Olivia Judson in the NYT:
[I]f you look at the great tree of life, asexual groups tend to be out on the twigs: there are no great branches of the tree that contain only asexuals. In other words, no one can point to a big group, such as birds or fish, or even snails, and say, “That’s a group composed only of asexuals.” What this means is that asexuality evolves often, but rarely persists for long: asexuals typically go extinct soon after they appear.
The swift extinction of asexuals, and the absence of big asexual groups, suggests that sex is essential for long-term evolutionary success: giving up sex is a Bad Idea, a kind of evolutionary suicide.
Exactly why this is so remains unclear. But it’s thought to have something to do with the fact that sex generates new gene combinations. Whereas a sexual creature like you or me inherits a unique mix of genes from our parents, asexuals are lumbered with the same set of genes their mother had. For an asexual, then, the only source of genetic novelty is mutation.(Mutations and sex are both sources of genetic variation, but they work differently. Mutations — accidental changes to DNA — are the ultimate source of genetic novelty. However, mutations tend to be harmful more often than they are helpful: they tend to disrupt genes that are already working. Sex, in contrast, takes pre-existing genetic variation and shuffles it, generating new gene combinations.)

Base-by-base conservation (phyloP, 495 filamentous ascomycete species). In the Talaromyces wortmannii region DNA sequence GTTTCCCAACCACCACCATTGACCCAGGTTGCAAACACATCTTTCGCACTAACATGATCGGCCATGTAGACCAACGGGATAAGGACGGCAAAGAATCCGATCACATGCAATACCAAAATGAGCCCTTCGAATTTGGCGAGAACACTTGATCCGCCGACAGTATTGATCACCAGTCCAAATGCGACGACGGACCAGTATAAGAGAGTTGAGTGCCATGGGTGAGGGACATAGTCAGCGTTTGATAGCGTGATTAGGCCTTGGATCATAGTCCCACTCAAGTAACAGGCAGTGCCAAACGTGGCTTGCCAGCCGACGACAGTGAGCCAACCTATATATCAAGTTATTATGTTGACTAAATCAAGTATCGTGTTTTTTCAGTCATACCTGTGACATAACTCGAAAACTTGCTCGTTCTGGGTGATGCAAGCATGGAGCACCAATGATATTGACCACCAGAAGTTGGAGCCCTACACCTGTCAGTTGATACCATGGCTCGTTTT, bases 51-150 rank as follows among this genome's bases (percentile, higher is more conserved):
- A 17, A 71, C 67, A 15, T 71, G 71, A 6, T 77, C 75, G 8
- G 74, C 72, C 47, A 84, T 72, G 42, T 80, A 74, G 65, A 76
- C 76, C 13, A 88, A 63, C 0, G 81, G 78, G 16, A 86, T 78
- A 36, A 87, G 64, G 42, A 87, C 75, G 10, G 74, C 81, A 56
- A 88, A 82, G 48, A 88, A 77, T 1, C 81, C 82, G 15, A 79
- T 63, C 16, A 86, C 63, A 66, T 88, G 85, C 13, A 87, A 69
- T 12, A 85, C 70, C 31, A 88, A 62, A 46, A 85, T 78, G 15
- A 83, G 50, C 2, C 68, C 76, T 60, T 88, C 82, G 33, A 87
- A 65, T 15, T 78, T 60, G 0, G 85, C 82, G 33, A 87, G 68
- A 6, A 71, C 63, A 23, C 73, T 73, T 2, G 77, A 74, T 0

Which brings me to the bdelloids. These animals are the great exception: a group of more than 450 species from which sex is entirely absent. How are they managing to flourish despite this epic period of abstinence?